If you’ve been scouring this little corner of the web, you’ve probably figured out I have a problem with cooking magazines. And I’ve been trying to kick that habit to help save a few trees, but I just can’t seem to actually cut the cord. Sunset has finally had me submit a “No” sticker on yet another “You REALLY don’t want our magazine any more?” envelope. Gourmet has thrown me in their inactive file, but they’re not serious because I can see through the window on the envelope that they have yet a new low, low offer to hook me up again. I’m tempted because I actually read Gourmet and like it — unlike the waves of stodgy folk who have recently begun to bash the editor for ruining the magazine (read: update it for people younger than those who are complaining). Cook’s has been gone for almost a year now. Food & Wine is ready to run out. Living has dwindled to nothing. And Bon Appetit? Susan Fairchild, the editor, completely gave it a makeover so I’m afraid I’m not going to resist renewing my subscription. But Saveur? I have to keep it. It’s truly one of the most unusual food magazines around, and I love it. Yes I save all the issues. Yes, I tag them, and reuse them, and keep them perfectly stacked by date close to my kitchen.
Now that I’ve confirmed your thinking, let’s move along. I have a friend who isn’t as passionate about food as I am. She’s intelligent, opinionated, and has the most dry sense of humor I’ve come across. She recently left a comment on my Pastel de Cuatro Leches post about putting something together that doesn’t have so many steps. As a result, I’ve chosen a recipe from the April 2006 issue of Saveur from the superb article, “Vive le Restaurant” by James Villas about Manhattan’s Le Veau D’Or, one of the last great hold outs of French cuisine.
Cooper, this one’s for you. I promise it is very easy, and will garner sighs of satisfaction when eaten. You will love it. Invite a few close friends to dinner, put them to work, drink plenty of wine, and I guarantee you’ll remember the food and the night.
Of course, I have yet again taken liberties with a recipe. The original recipe, Escalopines de Veau or Veal Scallops with Lemon-Parsley Sauce sounds perfectly wonderful. In fact, when I actually plan to make this again (which my husband and son have threatened me to promise to do) I will purchase veal. However, I had some beautiful chicken breasts in the freezer and knew they would be simply perfect for this recipe. I know you’ll agree.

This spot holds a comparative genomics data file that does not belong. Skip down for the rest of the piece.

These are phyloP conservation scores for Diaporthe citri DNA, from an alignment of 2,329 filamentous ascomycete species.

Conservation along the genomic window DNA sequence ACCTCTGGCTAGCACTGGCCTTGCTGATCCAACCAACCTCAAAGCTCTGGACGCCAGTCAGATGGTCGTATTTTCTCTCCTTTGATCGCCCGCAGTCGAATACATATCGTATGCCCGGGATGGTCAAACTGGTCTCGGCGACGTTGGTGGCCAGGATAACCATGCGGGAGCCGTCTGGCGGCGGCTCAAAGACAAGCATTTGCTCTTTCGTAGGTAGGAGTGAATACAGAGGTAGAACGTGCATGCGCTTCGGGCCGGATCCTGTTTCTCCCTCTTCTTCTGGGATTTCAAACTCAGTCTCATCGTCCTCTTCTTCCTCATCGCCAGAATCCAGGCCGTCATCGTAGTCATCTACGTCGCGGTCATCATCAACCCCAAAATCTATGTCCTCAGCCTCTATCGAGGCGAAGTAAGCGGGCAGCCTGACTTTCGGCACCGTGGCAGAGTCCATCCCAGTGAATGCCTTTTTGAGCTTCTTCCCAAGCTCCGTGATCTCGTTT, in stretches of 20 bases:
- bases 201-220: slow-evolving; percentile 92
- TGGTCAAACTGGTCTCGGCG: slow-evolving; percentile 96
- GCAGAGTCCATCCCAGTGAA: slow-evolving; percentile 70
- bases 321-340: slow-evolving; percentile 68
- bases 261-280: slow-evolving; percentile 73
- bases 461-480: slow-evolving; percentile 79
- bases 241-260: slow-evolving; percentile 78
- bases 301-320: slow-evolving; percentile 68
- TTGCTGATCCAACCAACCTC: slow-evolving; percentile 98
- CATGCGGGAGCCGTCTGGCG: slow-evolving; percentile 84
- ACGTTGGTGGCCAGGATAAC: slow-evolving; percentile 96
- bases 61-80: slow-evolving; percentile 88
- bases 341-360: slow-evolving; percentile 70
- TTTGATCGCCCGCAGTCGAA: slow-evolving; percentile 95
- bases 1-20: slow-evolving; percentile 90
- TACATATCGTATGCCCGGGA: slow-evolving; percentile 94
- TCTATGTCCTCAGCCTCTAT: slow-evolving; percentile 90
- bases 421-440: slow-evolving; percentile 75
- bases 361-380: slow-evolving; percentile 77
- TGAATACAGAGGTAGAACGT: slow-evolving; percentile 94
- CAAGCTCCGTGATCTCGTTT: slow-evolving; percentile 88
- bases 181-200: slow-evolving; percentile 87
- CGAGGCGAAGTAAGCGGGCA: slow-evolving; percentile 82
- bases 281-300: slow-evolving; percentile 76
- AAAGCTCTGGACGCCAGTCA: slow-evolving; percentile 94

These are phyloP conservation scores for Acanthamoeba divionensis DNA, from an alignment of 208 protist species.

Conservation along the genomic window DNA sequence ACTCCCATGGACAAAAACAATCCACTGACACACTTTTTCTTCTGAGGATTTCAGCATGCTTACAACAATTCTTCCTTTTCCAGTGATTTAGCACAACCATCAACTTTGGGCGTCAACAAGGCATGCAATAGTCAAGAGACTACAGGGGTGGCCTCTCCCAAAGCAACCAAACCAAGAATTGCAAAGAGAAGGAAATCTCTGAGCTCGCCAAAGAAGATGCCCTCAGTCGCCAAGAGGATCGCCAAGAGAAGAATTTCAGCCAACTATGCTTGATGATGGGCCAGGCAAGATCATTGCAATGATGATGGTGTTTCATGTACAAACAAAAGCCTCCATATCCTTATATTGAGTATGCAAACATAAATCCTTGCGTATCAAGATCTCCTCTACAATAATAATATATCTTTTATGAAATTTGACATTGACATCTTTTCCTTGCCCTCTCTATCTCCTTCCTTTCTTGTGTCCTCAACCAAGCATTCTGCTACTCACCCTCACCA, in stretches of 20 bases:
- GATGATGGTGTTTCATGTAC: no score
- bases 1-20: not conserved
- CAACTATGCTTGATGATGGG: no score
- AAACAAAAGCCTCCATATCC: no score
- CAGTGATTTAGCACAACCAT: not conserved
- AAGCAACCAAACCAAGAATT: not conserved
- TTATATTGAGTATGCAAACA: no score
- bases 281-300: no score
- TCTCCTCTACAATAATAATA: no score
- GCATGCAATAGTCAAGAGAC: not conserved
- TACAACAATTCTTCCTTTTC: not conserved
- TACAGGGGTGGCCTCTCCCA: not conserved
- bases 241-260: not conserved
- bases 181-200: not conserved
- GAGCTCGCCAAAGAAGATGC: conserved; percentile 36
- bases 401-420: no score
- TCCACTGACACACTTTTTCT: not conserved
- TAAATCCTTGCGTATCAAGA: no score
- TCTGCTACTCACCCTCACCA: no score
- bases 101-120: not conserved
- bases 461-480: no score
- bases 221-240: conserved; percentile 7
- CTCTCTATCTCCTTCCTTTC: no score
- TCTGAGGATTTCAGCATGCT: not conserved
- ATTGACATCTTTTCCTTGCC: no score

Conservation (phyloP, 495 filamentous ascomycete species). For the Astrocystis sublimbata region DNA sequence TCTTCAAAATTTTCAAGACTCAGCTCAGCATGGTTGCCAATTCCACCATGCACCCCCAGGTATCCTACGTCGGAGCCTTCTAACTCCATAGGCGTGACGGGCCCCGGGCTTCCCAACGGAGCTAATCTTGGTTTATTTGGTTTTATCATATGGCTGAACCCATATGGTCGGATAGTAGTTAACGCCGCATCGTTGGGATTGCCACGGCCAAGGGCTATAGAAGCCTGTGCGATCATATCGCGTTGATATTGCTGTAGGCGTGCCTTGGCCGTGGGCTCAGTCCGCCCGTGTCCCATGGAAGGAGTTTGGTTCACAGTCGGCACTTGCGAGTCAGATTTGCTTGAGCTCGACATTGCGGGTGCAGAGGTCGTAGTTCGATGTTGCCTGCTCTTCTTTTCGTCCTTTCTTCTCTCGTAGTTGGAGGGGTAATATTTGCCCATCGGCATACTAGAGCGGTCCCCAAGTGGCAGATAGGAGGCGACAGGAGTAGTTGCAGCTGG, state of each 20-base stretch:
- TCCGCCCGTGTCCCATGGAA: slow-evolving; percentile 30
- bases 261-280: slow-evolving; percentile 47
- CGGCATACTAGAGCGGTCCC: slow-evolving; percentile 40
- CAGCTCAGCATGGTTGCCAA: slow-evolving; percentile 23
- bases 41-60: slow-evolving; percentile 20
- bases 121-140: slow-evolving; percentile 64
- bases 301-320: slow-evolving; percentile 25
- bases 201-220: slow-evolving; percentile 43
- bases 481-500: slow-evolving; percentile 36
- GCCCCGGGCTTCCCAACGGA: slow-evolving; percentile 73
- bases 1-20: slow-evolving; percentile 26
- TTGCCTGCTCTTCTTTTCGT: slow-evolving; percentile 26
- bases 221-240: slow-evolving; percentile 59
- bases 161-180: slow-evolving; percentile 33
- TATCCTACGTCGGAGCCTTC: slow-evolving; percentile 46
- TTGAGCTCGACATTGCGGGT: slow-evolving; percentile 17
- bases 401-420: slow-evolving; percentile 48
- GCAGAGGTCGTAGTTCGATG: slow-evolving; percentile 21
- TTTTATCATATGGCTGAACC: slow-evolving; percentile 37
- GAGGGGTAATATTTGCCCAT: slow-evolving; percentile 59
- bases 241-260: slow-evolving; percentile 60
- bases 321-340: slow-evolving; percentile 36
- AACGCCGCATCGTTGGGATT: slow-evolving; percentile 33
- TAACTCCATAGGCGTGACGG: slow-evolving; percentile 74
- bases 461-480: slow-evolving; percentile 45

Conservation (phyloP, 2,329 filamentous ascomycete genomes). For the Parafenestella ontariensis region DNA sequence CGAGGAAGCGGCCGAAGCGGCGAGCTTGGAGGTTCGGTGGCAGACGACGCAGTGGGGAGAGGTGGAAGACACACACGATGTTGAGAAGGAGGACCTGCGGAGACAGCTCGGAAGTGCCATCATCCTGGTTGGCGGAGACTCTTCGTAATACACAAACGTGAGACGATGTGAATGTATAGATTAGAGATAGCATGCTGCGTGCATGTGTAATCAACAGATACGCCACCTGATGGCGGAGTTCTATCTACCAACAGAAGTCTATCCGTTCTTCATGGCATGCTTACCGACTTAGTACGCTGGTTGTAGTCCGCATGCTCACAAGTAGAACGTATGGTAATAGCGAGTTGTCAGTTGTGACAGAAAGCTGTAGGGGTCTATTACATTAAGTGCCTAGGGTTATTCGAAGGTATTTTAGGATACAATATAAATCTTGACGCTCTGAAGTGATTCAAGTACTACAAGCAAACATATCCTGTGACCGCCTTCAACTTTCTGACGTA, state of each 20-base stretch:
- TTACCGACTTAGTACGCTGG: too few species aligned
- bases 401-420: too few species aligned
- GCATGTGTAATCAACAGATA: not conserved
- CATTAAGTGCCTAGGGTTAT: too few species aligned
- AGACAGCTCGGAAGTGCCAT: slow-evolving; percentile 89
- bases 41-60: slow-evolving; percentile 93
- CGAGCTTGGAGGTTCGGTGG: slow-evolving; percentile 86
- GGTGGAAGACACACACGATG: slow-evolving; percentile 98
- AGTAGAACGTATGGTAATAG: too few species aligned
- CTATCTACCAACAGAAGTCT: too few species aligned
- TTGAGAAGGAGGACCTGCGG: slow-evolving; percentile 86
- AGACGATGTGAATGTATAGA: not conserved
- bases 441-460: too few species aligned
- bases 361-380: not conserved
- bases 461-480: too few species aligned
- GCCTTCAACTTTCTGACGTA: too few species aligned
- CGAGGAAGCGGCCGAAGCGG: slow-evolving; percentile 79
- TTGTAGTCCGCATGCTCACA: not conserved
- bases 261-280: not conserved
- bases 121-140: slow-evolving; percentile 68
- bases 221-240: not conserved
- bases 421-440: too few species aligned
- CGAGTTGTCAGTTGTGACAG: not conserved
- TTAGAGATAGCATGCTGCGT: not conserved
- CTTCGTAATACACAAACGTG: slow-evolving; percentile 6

Chicken in Lemon-Parsley Sauce
4 boneless, skinless chicken breasts
1/2 c. flour
kosher salt and freshly ground black pepper
3 T extra virgin olive oil
2 c. vegetable stock (use pre-made or bouillion like I did…)
14 T cold butter, cut into cubes
1-1/2 T fresh lemon juice
1 T fresh parsley, chopped
Ahead of time, decide if you’re going to get fancy with this dish. In other words, you may consider cutting the chicken breasts into smaller pieces — smaller round pieces that you cut with a sharp cookie cutter. I didn’t do this, because I’m more of a chicken fried steak kind of person and just let the chicken decide which shape it wants to be.
Make the Chicken:
- One at a time, place each chicken breast between two pieces of plastic wrap. Using a meat mallet or, if you’re me, a rolling pin, pound the meat until it is about 1/2″ thick. If you can, 1/4″ is even better. As each piece is finished, remove it to a plate and cover it with plastic.
- Heat the oven to 200 degrees F. Pour the flour onto a plate and set aside. Season each piece of chicken with salt and pepper, then dredge in the flour on both sides, shaking the excess back onto the plate. Do not stack the chicken as you finish.
- Heat the olive oil in a large skillet over med-high heat and saute chicken until golden brown on each side. The time will differ depending on how thin your chicken is. The chicken will finish in the oven, so it’s better not to over do it.
- Transfer each piece onto a baking pan, and if possible, fitted with a rack. I used a cooling rack set on the pan. Keep the chicken warm while you make the sauce.
Make the Sauce:
- Using the same skillet you sauteed the chicken in, pour the veggie stock in and stir, scraping up the brown bits left in the pan. Cook over med-high heat and reduce until there is about 1 cup of liquid left. This takes about 10 minutes.
- Whisk in the small cubes of butter (I know there are a lot…) a few at a time, stirring until each is melted before adding more.
- Add the lemon juice, taste the sauce, and add more salt and pepper to your liking. Cook until slightly thickened.
- Add the parsley and stir.
- Remove the chicken from the oven and return it to the skillet with the sauce. Cook gently for about 5 minutes
- Divide chicken and sauce between four plates and serve.
- Dig in and swoon. Seriously.
Notes: I served this with some steamed carrots seasoned with fleur de sel, pepper and tossed in a bit of olive oil. They were lovely. This recipe is so easy considering the amazing results. It is truly wonderful. I wish there was less butter in it, though, and will cut it in half the next time I make it, but I just had to try it this way once.